Film and TV Industry Interview Tips.


On my own blog and on others, I've talked a lot about CVs, cover letters and how to apply for jobs. I've gone on about it so much that I'm going to assume you have taken my advice and have it all down to a T!

So you've applied for a job with your brilliant CV and concise cover email, but now what? Well, fingers crossed, you get a phone call inviting you to come in for a chat. And don't be put off by the term chat, its just crew-talk for interview and should be taken just as seriously.

Here are some tips to help you nail your Film / TV industry interview.

Before.

Research the company. This is so bloody important I can't stress it enough. This is something you should do regardless of the industry but even more so in ours as we’re ruthless! A manager in fashion retail might not take too much offence if you don't know what's in their current collection, but a Production Manager will not be impressed if you can't name one show the company has made in the past.

Think about the questions you're likely to be asked and consider your potential answer ahead of time. You don’t have to plan a word for word answer, but having a basic idea of what you might say will help avoid on any awkward silences while you try and think of an answer.
*There will be more on this next week!

On the day.

Don't dress too formally. Even though you should treat a chat or interview for a film or TV job with the same professionalism as you would in any other industry, you do not, and should not, turn up in a suit and tie. Don't get me wrong; you should wear something smart, but make it smart casual. Crew tend to dress very casually, so if you rock up in a 3-piece you're going to stick out like a Runner who doesn’t know how to use a cafetiere.

If you’re not early, you’re late. I say this a lot in my blogs because it’s so important. You should arrive 10 minutes before your interview is scheduled, as this shows you are punctual and gives you a few minutes to collect yourself before the interview starts.

Following on from this, you should allow plenty of time to travel to the interview. If you’re not 100% sure where it is, if the route to get there is quite complicated or if you’re travelling during rush hour, leave plenty of time. If none of those things apply and you know exactly where you’re going, still leave plenty of time. You don’t want to risk being late and getting worked up before the interview. Worst comes to worst, if you’re really early you can just go and have a coffee in a nearby cafĂ©.

Be prepared to talk about your favourite films or TV programs and what's broadcasting at the moment. As much as we love working in film and TV, we also love talking about it. This is especially true when meeting potential employees because we’re interested in what kind of shows you watch and why you like them.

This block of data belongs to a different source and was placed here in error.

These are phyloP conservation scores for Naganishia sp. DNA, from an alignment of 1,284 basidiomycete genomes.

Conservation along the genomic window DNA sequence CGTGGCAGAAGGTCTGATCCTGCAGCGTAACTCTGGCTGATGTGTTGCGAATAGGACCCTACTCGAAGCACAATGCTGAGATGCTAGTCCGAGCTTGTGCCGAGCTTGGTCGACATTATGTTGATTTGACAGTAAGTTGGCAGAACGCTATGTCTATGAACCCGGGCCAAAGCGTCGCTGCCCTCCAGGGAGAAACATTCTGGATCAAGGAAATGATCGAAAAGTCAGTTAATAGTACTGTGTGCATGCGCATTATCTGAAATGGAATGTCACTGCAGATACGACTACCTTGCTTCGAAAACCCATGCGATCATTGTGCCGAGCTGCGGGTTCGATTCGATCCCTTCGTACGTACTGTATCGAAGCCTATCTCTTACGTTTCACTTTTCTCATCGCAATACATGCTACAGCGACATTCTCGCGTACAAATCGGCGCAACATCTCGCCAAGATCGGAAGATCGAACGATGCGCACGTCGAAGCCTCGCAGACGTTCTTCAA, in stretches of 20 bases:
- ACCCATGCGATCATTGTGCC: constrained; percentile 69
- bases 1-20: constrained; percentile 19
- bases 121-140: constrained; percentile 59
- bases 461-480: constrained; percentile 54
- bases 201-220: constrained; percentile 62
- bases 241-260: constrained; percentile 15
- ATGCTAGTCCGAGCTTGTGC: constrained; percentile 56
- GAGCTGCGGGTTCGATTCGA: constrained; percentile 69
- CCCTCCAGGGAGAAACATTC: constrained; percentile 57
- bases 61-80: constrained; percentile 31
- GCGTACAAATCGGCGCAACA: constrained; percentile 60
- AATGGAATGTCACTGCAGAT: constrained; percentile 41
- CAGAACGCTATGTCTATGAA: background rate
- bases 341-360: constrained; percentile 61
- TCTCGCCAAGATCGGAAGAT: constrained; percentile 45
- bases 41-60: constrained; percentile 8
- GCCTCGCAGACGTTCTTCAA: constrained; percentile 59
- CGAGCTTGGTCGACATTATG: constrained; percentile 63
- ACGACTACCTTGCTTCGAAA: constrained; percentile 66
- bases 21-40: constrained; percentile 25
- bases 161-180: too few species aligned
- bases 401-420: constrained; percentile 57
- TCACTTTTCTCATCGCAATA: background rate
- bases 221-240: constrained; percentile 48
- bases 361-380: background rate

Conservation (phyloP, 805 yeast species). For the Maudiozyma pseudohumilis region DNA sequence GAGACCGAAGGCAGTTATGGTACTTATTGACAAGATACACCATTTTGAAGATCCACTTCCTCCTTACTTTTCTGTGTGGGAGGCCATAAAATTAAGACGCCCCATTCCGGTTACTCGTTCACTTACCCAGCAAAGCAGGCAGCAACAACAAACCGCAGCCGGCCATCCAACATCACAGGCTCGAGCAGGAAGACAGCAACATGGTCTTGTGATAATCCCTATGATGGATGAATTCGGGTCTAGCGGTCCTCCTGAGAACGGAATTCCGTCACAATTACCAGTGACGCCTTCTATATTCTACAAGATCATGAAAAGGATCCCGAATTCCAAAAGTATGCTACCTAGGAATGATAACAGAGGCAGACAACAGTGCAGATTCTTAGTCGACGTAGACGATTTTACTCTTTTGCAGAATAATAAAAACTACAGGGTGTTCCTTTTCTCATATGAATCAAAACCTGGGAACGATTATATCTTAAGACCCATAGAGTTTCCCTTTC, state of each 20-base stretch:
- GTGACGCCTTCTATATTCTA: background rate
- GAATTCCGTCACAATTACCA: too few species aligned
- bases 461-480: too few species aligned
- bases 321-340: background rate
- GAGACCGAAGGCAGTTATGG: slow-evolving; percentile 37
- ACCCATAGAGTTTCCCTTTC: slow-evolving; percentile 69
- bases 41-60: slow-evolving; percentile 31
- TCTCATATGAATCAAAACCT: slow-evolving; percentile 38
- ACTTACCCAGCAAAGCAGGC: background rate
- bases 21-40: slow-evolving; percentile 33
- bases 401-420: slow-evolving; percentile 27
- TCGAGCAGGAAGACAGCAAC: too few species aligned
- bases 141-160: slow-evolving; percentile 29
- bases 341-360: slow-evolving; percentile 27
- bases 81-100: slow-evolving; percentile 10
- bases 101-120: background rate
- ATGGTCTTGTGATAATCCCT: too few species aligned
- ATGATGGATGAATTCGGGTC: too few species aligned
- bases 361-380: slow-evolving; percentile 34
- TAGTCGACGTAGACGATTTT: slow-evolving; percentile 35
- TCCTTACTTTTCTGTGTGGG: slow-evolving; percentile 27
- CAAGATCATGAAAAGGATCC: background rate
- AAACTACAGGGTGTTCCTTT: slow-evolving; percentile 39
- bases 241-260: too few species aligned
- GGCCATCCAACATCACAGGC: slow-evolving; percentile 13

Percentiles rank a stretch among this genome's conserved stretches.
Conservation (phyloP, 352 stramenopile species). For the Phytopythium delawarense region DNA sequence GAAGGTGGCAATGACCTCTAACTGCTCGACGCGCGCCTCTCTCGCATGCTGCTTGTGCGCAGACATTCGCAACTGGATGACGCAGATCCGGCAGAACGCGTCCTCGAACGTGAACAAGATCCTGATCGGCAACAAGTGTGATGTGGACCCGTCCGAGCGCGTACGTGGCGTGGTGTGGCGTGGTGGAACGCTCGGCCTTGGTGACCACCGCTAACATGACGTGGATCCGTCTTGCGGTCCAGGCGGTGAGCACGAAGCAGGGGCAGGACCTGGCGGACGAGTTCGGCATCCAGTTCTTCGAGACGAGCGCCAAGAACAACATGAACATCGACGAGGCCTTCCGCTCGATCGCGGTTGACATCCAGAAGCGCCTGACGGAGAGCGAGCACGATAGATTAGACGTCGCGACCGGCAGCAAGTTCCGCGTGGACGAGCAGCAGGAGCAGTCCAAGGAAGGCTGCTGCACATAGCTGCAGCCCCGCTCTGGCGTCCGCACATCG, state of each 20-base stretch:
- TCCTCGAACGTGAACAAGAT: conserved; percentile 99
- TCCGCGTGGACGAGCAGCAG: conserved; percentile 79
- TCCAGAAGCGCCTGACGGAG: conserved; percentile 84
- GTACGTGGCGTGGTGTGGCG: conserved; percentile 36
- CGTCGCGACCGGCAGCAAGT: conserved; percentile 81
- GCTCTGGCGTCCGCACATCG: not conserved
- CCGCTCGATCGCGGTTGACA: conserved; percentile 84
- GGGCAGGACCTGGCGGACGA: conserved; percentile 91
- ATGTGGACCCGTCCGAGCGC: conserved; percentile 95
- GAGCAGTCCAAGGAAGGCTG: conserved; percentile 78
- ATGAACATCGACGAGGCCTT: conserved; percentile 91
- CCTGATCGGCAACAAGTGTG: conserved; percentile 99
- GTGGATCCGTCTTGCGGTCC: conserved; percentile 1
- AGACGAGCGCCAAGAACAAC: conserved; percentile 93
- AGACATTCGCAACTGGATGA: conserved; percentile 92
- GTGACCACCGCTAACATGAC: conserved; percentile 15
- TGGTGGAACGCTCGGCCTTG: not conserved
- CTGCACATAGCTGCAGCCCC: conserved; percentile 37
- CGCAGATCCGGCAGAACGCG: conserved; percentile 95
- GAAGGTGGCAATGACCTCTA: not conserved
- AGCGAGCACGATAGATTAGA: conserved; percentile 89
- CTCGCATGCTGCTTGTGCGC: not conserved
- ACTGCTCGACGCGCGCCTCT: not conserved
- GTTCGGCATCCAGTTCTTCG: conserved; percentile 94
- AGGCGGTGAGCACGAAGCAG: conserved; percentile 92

Feel free to tell your employer about the jobs they've worked on that you enjoyed (which you would’ve learnt from you pre-interview prep) but don't go over the top with flattery. While film and TV professionals like hearing that people enjoyed the productions they were part of, nobody likes a suck up.

Relax. I know this sounds ridiculous but try not to get worked up about the interview. Initially when you’re trying to get the foot in the door, every interview can feel like the big break you’ve been waiting for. It might be, but then again it might not. Either way, you’ll get the most from the interview if you come across as calm and confident, even if you have to pretend and inside you’re squealing with excitement over the potential opportunity!

After.

Follow up the interview with a polite email, saying how you enjoyed meeting the employer and are looking forward to hearing from them. This shows you’re keen and is just a polite, professional way to round off a meeting. It’s a small gesture but could be just the thing to make you stand out from the crowd. And as always, only send one email and keep it brief.

Don’t dwell on it. Waiting to hear back from an interview can feel like forever, especially when it’s an opportunity you’re really keen on. You can’t hurry the employer’s decision so the best thing to do is to put it at the back of the mind until you hear from them. And if you don’t get the job, forget about it and move on. There will be other jobs, other chats, other opportunities and your interview technique will improve with each one.

More in this series:
Film Friendly CVs: 6 Tips for Runners and Trainees

I’m always happy to receive feedback or try to answer any questions you might have, so please feel free to get in touch.

Comments

Post a Comment

Popular Posts